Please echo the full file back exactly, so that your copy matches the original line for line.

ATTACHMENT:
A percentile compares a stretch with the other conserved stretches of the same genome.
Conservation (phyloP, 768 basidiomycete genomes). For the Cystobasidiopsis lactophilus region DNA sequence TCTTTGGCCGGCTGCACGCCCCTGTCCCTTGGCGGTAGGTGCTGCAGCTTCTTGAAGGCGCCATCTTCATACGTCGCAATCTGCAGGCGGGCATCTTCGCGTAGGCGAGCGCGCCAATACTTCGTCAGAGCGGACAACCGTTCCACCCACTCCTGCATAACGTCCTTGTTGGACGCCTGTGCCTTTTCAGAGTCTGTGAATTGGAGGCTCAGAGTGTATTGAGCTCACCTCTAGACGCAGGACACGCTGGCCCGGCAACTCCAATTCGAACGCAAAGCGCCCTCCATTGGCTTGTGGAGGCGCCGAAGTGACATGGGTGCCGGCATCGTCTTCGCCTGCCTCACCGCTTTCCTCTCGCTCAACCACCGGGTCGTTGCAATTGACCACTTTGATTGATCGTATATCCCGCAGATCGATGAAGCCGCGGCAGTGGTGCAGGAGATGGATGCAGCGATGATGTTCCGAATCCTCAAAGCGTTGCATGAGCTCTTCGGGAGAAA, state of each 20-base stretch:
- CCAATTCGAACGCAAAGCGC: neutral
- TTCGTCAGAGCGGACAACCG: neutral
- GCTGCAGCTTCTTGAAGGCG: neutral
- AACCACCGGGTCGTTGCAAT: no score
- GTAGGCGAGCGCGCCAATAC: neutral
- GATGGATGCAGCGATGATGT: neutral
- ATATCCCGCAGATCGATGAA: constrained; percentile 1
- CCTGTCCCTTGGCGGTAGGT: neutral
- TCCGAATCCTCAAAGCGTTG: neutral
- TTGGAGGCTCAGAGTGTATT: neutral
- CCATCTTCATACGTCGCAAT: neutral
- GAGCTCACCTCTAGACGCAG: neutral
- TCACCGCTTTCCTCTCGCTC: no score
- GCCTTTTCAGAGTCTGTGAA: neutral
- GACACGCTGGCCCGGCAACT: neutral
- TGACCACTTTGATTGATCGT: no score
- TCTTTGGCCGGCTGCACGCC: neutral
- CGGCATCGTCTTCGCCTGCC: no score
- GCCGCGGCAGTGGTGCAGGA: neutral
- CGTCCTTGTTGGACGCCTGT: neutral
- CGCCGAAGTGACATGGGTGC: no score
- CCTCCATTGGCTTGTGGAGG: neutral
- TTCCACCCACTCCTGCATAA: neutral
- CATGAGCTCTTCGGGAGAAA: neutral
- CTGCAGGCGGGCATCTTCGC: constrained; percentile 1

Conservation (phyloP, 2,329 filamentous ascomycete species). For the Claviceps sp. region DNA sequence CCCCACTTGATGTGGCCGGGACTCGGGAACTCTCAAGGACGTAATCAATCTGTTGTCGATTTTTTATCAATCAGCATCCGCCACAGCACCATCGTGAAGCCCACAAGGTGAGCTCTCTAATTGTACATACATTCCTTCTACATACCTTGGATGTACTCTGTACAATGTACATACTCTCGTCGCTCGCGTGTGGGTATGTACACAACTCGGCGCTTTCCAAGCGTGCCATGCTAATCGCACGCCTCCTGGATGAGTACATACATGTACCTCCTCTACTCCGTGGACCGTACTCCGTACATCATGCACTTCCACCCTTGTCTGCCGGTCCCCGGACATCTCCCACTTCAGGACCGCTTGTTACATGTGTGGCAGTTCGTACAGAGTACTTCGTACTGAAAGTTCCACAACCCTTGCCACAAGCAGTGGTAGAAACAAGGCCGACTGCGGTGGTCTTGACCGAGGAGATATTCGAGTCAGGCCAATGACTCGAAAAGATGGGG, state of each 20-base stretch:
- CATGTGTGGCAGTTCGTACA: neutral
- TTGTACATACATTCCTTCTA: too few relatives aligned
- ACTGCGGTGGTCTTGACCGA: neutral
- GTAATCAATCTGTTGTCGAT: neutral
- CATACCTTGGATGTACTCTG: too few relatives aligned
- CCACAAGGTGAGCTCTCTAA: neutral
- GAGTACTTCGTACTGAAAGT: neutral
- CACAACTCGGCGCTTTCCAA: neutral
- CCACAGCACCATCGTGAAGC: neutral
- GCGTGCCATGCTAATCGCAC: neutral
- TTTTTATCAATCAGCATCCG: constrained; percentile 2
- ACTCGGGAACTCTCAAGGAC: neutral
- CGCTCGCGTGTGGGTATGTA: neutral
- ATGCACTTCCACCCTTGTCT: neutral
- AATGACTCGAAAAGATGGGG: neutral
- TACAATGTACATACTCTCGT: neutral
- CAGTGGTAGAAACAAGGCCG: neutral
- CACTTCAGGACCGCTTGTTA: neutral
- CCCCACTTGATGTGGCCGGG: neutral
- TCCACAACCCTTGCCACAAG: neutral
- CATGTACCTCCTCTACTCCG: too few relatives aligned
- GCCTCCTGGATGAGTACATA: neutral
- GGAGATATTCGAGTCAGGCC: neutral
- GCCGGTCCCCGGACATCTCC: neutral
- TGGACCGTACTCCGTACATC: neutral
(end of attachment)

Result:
A percentile compares a stretch with the other conserved stretches of the same genome.
Conservation (phyloP, 768 basidiomycete genomes). For the Cystobasidiopsis lactophilus region DNA sequence TCTTTGGCCGGCTGCACGCCCCTGTCCCTTGGCGGTAGGTGCTGCAGCTTCTTGAAGGCGCCATCTTCATACGTCGCAATCTGCAGGCGGGCATCTTCGCGTAGGCGAGCGCGCCAATACTTCGTCAGAGCGGACAACCGTTCCACCCACTCCTGCATAACGTCCTTGTTGGACGCCTGTGCCTTTTCAGAGTCTGTGAATTGGAGGCTCAGAGTGTATTGAGCTCACCTCTAGACGCAGGACACGCTGGCCCGGCAACTCCAATTCGAACGCAAAGCGCCCTCCATTGGCTTGTGGAGGCGCCGAAGTGACATGGGTGCCGGCATCGTCTTCGCCTGCCTCACCGCTTTCCTCTCGCTCAACCACCGGGTCGTTGCAATTGACCACTTTGATTGATCGTATATCCCGCAGATCGATGAAGCCGCGGCAGTGGTGCAGGAGATGGATGCAGCGATGATGTTCCGAATCCTCAAAGCGTTGCATGAGCTCTTCGGGAGAAA, state of each 20-base stretch:
- CCAATTCGAACGCAAAGCGC: neutral
- TTCGTCAGAGCGGACAACCG: neutral
- GCTGCAGCTTCTTGAAGGCG: neutral
- AACCACCGGGTCGTTGCAAT: no score
- GTAGGCGAGCGCGCCAATAC: neutral
- GATGGATGCAGCGATGATGT: neutral
- ATATCCCGCAGATCGATGAA: constrained; percentile 1
- CCTGTCCCTTGGCGGTAGGT: neutral
- TCCGAATCCTCAAAGCGTTG: neutral
- TTGGAGGCTCAGAGTGTATT: neutral
- CCATCTTCATACGTCGCAAT: neutral
- GAGCTCACCTCTAGACGCAG: neutral
- TCACCGCTTTCCTCTCGCTC: no score
- GCCTTTTCAGAGTCTGTGAA: neutral
- GACACGCTGGCCCGGCAACT: neutral
- TGACCACTTTGATTGATCGT: no score
- TCTTTGGCCGGCTGCACGCC: neutral
- CGGCATCGTCTTCGCCTGCC: no score
- GCCGCGGCAGTGGTGCAGGA: neutral
- CGTCCTTGTTGGACGCCTGT: neutral
- CGCCGAAGTGACATGGGTGC: no score
- CCTCCATTGGCTTGTGGAGG: neutral
- TTCCACCCACTCCTGCATAA: neutral
- CATGAGCTCTTCGGGAGAAA: neutral
- CTGCAGGCGGGCATCTTCGC: constrained; percentile 1

Conservation (phyloP, 2,329 filamentous ascomycete species). For the Claviceps sp. region DNA sequence CCCCACTTGATGTGGCCGGGACTCGGGAACTCTCAAGGACGTAATCAATCTGTTGTCGATTTTTTATCAATCAGCATCCGCCACAGCACCATCGTGAAGCCCACAAGGTGAGCTCTCTAATTGTACATACATTCCTTCTACATACCTTGGATGTACTCTGTACAATGTACATACTCTCGTCGCTCGCGTGTGGGTATGTACACAACTCGGCGCTTTCCAAGCGTGCCATGCTAATCGCACGCCTCCTGGATGAGTACATACATGTACCTCCTCTACTCCGTGGACCGTACTCCGTACATCATGCACTTCCACCCTTGTCTGCCGGTCCCCGGACATCTCCCACTTCAGGACCGCTTGTTACATGTGTGGCAGTTCGTACAGAGTACTTCGTACTGAAAGTTCCACAACCCTTGCCACAAGCAGTGGTAGAAACAAGGCCGACTGCGGTGGTCTTGACCGAGGAGATATTCGAGTCAGGCCAATGACTCGAAAAGATGGGG, state of each 20-base stretch:
- CATGTGTGGCAGTTCGTACA: neutral
- TTGTACATACATTCCTTCTA: too few relatives aligned
- ACTGCGGTGGTCTTGACCGA: neutral
- GTAATCAATCTGTTGTCGAT: neutral
- CATACCTTGGATGTACTCTG: too few relatives aligned
- CCACAAGGTGAGCTCTCTAA: neutral
- GAGTACTTCGTACTGAAAGT: neutral
- CACAACTCGGCGCTTTCCAA: neutral
- CCACAGCACCATCGTGAAGC: neutral
- GCGTGCCATGCTAATCGCAC: neutral
- TTTTTATCAATCAGCATCCG: constrained; percentile 2
- ACTCGGGAACTCTCAAGGAC: neutral
- CGCTCGCGTGTGGGTATGTA: neutral
- ATGCACTTCCACCCTTGTCT: neutral
- AATGACTCGAAAAGATGGGG: neutral
- TACAATGTACATACTCTCGT: neutral
- CAGTGGTAGAAACAAGGCCG: neutral
- CACTTCAGGACCGCTTGTTA: neutral
- CCCCACTTGATGTGGCCGGG: neutral
- TCCACAACCCTTGCCACAAG: neutral
- CATGTACCTCCTCTACTCCG: too few relatives aligned
- GCCTCCTGGATGAGTACATA: neutral
- GGAGATATTCGAGTCAGGCC: neutral
- GCCGGTCCCCGGACATCTCC: neutral
- TGGACCGTACTCCGTACATC: neutral